Tuesday, December 13, 2011

Said the writer

I’m starting on my new year’s resolution early. I’m a writer. I love writing. I have a degree in writing. So why don’t I write? For no good reason, that’s why. Therefore, I’m setting the goal to update my blog once a week.

Writing has always been therapeutic for me, and I have a lot to say, although I often keep it to myself for a number of different reasons. Even when I was a kid, I used writing as a means of expressing myself. I remember one time in particular when my older brother did something that infuriated me. I don’t recall what; I think I was easily provoked as a child, and perhaps I still am in some ways. All I remember is getting out my little pink diary—the kind with the lock and the tiny keys that no girl under the age of ten could possibly keep track of—and writing, I hate Stuart! I hate Stuart! I hate Stuart! What a little brat I was! Of course, I never hated Stuart, as often as I allowed my emotions to get the better of me. My point is that even then, I used writing as a means of venting my thoughts and feelings. I suppose some things are better written than vocalized.

Aside from venting, I also find that writing helps me unscramble my thoughts. There is so much going on in my head all at once, that I don’t know what to do with it all. And then there are times when I can’t figure out the next sentence. I think this mostly happens when I have been thinking so much—usually about life—that I get overwhelmed, and my brain just shuts down altogether before it overheats or explodes. Call it a defense mechanism.

Speaking of life, I’ve been doing a lot of soul searching lately, as I am wont to do, and I have determined a few things. One is that I am no longer twenty-five. It didn’t take long to determine that. However, I still hope to make something of myself, so I think the original twenty-five spirit of this blog can continue into my twenty-sixth year and beyond.

Actually, my age is pretty much all that is certain right now, so maybe I haven’t determined that much after all.

Stay tuned.

Tuesday, May 10, 2011

The Help = Meh.

The HelpThe Help by Kathryn Stockett

My rating: 2 of 5 stars

Spoiler alert! Not major spoilers, tiny, in fact, but still...

I must admit I have a grudge against really long books. What happens too often is that all the action is saved for the last third of the book. This book fits the mold. And I can't figure out why certain things are included. I don't know what they add to the story. They might be interesting or shocking, but they don't seem to add to the theme. For example, why does Skeeter's mom get cancer, leading you to believe she'll die, only to miraculously recover with no treatment? Why does the naked man trespass in Celia's yard? It doesn't seem to have anything to do with the racial theme of the book because he's tormenting the white woman the same as the black woman. He's just crazy as far as I can tell. I'm probably just slow and not not picking up on some hidden message.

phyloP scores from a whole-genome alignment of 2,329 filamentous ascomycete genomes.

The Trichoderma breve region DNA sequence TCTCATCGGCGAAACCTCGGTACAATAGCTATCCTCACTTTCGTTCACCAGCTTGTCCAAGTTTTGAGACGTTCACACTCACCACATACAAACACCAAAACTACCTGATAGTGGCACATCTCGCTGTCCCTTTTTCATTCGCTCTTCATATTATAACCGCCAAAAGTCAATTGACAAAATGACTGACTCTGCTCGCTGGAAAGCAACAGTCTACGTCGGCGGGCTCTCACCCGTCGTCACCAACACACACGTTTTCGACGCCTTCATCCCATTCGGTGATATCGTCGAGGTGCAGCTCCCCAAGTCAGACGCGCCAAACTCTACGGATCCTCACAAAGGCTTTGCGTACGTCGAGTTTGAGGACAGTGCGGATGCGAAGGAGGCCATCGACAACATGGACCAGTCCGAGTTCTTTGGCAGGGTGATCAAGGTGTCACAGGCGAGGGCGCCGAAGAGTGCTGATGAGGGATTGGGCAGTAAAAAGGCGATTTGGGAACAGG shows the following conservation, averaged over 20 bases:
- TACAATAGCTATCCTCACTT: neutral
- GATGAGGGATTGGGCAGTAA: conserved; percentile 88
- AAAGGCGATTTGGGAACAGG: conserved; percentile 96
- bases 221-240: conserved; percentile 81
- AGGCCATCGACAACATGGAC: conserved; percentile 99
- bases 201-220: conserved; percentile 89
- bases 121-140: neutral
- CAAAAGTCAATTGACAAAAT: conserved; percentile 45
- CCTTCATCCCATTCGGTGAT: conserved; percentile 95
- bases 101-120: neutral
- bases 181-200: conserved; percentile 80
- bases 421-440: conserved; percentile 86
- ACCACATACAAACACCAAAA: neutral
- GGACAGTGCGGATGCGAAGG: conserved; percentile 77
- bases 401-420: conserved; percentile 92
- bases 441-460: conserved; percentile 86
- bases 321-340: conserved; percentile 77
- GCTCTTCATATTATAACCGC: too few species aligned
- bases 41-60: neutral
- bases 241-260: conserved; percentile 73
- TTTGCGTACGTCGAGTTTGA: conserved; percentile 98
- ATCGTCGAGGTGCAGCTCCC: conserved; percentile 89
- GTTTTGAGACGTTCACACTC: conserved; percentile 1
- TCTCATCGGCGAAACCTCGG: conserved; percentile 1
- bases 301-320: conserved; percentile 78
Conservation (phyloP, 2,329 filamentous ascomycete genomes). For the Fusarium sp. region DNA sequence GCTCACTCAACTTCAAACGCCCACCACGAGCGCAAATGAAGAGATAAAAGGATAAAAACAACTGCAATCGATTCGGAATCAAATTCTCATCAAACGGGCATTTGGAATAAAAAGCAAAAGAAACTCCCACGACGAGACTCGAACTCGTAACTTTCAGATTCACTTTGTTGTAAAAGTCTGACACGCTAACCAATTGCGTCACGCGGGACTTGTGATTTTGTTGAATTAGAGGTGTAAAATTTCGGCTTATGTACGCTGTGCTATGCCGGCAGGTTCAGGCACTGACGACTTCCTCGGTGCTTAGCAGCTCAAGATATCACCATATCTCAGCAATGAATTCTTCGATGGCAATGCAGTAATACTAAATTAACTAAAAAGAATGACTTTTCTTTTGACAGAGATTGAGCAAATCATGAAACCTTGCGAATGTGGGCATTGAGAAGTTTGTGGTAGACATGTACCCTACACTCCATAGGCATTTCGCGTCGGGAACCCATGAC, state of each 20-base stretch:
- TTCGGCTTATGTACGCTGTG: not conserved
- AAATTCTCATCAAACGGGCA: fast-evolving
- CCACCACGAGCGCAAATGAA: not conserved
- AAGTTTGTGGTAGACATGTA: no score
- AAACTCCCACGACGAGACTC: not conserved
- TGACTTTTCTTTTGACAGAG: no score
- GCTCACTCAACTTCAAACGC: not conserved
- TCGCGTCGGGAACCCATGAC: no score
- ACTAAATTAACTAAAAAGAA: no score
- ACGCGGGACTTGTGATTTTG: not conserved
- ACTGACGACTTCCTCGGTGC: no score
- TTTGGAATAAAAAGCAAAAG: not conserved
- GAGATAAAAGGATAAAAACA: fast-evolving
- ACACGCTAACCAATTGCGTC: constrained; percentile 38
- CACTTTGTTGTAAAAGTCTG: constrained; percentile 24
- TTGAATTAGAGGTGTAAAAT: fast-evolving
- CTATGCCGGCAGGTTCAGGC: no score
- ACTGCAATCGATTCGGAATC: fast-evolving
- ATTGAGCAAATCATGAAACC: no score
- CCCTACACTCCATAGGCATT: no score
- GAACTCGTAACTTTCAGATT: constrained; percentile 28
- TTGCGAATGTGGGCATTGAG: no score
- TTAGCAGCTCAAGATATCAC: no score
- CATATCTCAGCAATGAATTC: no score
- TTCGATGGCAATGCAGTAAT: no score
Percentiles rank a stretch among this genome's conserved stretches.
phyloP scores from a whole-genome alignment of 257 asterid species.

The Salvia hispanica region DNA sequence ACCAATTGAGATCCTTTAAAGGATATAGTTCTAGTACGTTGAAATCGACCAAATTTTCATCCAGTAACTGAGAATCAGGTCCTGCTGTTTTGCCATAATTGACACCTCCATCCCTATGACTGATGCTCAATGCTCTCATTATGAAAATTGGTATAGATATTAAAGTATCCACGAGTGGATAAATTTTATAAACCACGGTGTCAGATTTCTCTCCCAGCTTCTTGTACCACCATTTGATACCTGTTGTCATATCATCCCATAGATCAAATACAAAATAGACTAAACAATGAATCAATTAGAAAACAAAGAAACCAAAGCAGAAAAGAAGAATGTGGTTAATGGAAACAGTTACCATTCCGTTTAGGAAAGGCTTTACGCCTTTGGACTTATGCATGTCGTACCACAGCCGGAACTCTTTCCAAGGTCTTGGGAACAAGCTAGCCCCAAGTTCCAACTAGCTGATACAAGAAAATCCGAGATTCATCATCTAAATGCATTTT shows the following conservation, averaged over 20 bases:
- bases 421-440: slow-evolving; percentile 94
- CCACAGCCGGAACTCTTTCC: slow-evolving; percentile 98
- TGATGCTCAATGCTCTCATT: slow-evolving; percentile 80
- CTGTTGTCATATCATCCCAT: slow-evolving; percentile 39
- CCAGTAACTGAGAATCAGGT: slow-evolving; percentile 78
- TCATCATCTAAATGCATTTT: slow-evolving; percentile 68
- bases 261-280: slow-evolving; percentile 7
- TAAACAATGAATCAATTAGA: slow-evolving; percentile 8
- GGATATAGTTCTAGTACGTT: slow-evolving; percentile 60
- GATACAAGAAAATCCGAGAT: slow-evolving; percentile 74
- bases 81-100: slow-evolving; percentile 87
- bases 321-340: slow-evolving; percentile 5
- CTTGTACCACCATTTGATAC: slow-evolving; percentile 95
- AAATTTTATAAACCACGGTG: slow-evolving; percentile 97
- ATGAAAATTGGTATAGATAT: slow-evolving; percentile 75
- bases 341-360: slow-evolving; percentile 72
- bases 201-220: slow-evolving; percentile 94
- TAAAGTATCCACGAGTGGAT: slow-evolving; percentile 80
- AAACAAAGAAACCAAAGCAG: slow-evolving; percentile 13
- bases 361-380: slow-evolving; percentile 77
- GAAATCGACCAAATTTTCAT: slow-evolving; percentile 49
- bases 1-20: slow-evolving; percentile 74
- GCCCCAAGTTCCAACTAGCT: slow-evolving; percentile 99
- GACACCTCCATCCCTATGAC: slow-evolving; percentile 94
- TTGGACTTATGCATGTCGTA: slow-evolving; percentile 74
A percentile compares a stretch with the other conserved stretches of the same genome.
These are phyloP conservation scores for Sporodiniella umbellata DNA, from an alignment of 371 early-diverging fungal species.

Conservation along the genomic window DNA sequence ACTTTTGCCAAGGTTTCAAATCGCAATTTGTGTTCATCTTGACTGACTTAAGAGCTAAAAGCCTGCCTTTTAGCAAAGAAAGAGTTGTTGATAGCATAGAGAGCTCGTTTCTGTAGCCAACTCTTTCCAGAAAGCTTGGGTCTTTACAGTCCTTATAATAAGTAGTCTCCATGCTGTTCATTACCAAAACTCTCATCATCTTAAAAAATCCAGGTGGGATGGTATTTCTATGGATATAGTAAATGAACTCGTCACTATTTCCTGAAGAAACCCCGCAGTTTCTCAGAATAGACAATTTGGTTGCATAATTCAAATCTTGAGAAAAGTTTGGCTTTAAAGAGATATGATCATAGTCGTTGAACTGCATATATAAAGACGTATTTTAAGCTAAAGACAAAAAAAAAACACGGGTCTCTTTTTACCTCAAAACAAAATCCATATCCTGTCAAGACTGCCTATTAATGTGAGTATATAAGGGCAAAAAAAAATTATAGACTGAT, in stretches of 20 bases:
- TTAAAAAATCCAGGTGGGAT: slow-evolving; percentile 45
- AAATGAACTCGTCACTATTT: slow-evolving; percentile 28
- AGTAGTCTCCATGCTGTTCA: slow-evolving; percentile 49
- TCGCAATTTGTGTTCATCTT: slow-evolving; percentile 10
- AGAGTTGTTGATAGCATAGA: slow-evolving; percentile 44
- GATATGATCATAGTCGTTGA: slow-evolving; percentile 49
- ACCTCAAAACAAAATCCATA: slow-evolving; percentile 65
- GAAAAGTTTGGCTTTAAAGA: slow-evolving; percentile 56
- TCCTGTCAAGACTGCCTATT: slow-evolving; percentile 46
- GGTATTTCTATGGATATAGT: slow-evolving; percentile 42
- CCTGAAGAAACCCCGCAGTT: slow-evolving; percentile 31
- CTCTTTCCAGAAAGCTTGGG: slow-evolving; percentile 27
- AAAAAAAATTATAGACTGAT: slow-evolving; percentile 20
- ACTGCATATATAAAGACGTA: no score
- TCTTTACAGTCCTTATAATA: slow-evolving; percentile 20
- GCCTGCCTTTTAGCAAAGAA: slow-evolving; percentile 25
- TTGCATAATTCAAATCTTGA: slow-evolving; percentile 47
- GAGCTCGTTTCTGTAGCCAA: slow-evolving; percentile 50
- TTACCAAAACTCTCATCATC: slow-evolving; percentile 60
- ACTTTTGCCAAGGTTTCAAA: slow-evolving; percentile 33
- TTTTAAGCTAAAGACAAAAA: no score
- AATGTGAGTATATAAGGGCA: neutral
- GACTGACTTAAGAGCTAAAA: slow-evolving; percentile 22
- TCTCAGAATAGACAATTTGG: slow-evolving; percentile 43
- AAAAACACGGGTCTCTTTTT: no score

I'm also somewhat prejudiced against writers who write about writing. This book made it seem so easy too. Some big wig editor receives a resume from an unqualified girl from Mississippi and just gives her the opportunity to write this book? Very unlikely. I doubt Skeeter would have been the only unqualified applicant, so is Mrs. Stein writing to every single wannabe writer to help them follow their dreams? She doesn't seem like that nice of a person. It's almost as bad as David Bowie emailing what's-his-face on the movie Band Slam to tell him he saw his band on YouTube and wants them to sign to his label.

I do like that all three women are freed in one way or another in the end.

I normally like stories where people with different backgrounds are able to come together, but this one just didn't do it for me, probably because of my prejudices (Oh, the irony!) against long books and writers who write about writing.

View all my reviews

Friday, January 14, 2011

This one goes out to supporters of athletics

Marysville School District is facing some pretty detrimental mid-year budget cuts, so the school board is postponing varsity and JV sports at the new high school until 2012.

Many people are displeased.

For my nifty reporting job, I went to a public forum last night where the superintendent answered a lot of budget questions. A lot of people wanted to talk about the sports issue, and things started getting a little rambunctious when some lady said a school's main job was to offer education, not sports.

Hoping to quell the impending riot, the superintendent switched topics, saying, "I'll be happy to stay after the meeting and talk with those of you who are athletic supporters."

People quickly quieted down. I wonder if they were being respectful, or if they were picturing in their minds the same thing I was:

Friday, December 24, 2010

If you haven't finished your Christmas shopping, maybe you should just try again next year.

Originally Best Buy was going to be open 7am to 5pm on Christmas Eve, but corporate decided they needed to keep the lights running for a couple more hours. Best Buy closes at 7pm tonight, which means the lucky employees who were asked to stay longer will be missing out on family time. I'm actually kind of surprised the managers didn't have a harder time getting people to stay. I work 1:45-5:45 today, and if they would have asked me to stay longer, I would have turned them down.

Who goes shopping at 7pm on Christmas Eve anyway? I mean really? Christmas is on December 25th every year, and you waited until your family is eating dinner on Christmas Eve to go shopping. Go home to your family! Sheesh!

On a happier note, this little boy came in to Best Buy with his dad last night, and when I asked if I could help them find anything, the dad said, "This kid has been saving up for an iPod for a long time." We were completely out of iPods, but they were hoping to order one from another store. Fortunately Bellevue and Seattle had the iPod they were looking for, so I helped this little boy pick out a case and some ear buds and sent them off to customer service to order their iPod. They were so kind and grateful, and they wished me a merry Christmas as they walked away.

It was a tender little scene--this little boy who had been saving for a 229-dollar iPod rather than just having it handed to him, shopping with his dad who clearly loved him a lot. It was my last interaction of the night, and I went home happy.